a-Will translation really change if translators refuse to translate fluently?
b-The trend toward a translation policy of fluency occurs in translations into other languages than English as well.
c-Pym sees the English-language book market as being much bigger than other languages.
d-Pym also asks if Venuti’s resistancy is testable.
Nevertheless, Pym concedes that Venuti does enable us to talk about translators as real people in political situations, and about ethical criteria that might relate translators to the societies of the future. However, Venuti does not offer a specific methodology to apply to the analysis of the translation. Reception, here, refers to the examination of how a work is received by readership.
Horizon of Expectation: used by Jauss (1982) to refer to the readers’ general expectations of the genre or series to which the new work belongs.
Paratexts: devices appended to the text as subordinate, but crucial in guiding the reading process. According to Genette, two kinds of paratexts exist:
a-Peritexts: appear in the same location as the text and are provided by the author or the publisher. Examples are: titles and subtitles.
b-Epitexts: any paratextual element not materially appended to the text within the same volume but circulating, as it were, freely, in a virtually limitless physical and social space. Examples are: reviews on the text which are written by others.
Synchronic Analysis: the examination of a range of reviews of a single work.
Diachronic Analysis: the examination of reviews of books of an author or newspaper over a longer time period. The focus has been recently placed on the study of translators rather than texts and cultures. Based on Pierre’s theory, the concepts of investigating the role of a translator as active agent are:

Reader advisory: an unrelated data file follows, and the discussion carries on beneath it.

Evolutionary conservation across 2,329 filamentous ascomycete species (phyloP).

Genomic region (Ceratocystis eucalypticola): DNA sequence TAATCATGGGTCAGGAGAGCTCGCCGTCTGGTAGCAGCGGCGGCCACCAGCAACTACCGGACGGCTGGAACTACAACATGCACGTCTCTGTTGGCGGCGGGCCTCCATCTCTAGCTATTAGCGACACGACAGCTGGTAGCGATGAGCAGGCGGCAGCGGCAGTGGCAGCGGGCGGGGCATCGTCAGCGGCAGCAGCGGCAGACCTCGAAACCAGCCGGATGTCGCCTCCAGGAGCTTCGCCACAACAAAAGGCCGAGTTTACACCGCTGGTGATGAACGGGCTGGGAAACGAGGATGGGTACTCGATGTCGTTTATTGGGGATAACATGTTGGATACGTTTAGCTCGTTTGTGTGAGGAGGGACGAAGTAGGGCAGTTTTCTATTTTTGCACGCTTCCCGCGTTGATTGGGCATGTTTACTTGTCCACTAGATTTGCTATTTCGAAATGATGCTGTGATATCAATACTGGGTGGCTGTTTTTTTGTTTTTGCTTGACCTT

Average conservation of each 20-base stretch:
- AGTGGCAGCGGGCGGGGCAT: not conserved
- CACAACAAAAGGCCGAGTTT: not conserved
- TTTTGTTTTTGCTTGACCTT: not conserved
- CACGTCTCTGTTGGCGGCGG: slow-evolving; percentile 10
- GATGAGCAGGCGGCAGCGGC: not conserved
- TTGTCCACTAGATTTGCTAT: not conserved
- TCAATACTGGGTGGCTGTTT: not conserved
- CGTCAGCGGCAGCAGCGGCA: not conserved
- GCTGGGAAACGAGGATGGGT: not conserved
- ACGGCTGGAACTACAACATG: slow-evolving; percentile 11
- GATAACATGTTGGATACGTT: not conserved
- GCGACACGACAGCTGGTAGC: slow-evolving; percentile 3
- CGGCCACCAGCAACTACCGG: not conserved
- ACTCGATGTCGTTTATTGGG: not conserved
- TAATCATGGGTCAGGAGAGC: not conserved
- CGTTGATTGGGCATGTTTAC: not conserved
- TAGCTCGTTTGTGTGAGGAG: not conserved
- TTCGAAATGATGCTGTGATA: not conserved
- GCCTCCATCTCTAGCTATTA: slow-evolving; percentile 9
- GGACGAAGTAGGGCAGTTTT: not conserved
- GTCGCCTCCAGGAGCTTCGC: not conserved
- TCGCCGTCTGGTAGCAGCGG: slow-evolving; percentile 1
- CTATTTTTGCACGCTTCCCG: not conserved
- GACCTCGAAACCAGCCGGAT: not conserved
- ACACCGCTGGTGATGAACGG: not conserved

a- Field of social activity: translation and the participants including: author, commissioner, publisher, editor, translator, and reader.
b-Habitus: is the product of an individual history of the whole collective history of family and class.
c-Capital (Economic, Social, Cultural, and Symbolic)
d-Illusion: the cultural limits of awareness.
* Actor-network Theory: a theory that has been applied to technology and science. Part Two Case Study * Case Study: The study presented focuses on epitexts and peritexts of a single book in English translation, which was a collection of short stories published in Spanish. The reviews show a marked difference in the reception in the USA (positive), and the UK (negative) due to the role of the translators whether being visible or invisible. Questions? 7-The Destruction of Rhythms: in novels, rhythm can be destroyed by deformation of word order and punctuation.
8-The Destruction of Underlying Networks of Signification: the translator should be aware of the network of words that is formed throughout the text.
9-The Destruction of Linguistic Patternings: the translator’s adoption of a range of techniques standardizes the TT, which leads to incoherence.
10-The Destruction of Vernacular Networks or their Exoticization: relates to local speech and language patterns which play an important role in establishing the sitting of a novel.
11-The Destruction of Expressions and Idioms: replacing an idiom by an equivalent one in the TT is considered an attack of the discourse of the foreign work.
12-The Effacement of the Superimposition of Languages: the way translation tends to erase traces of different forms of language that co-exist in the ST, which is a central problem in the translation of novels.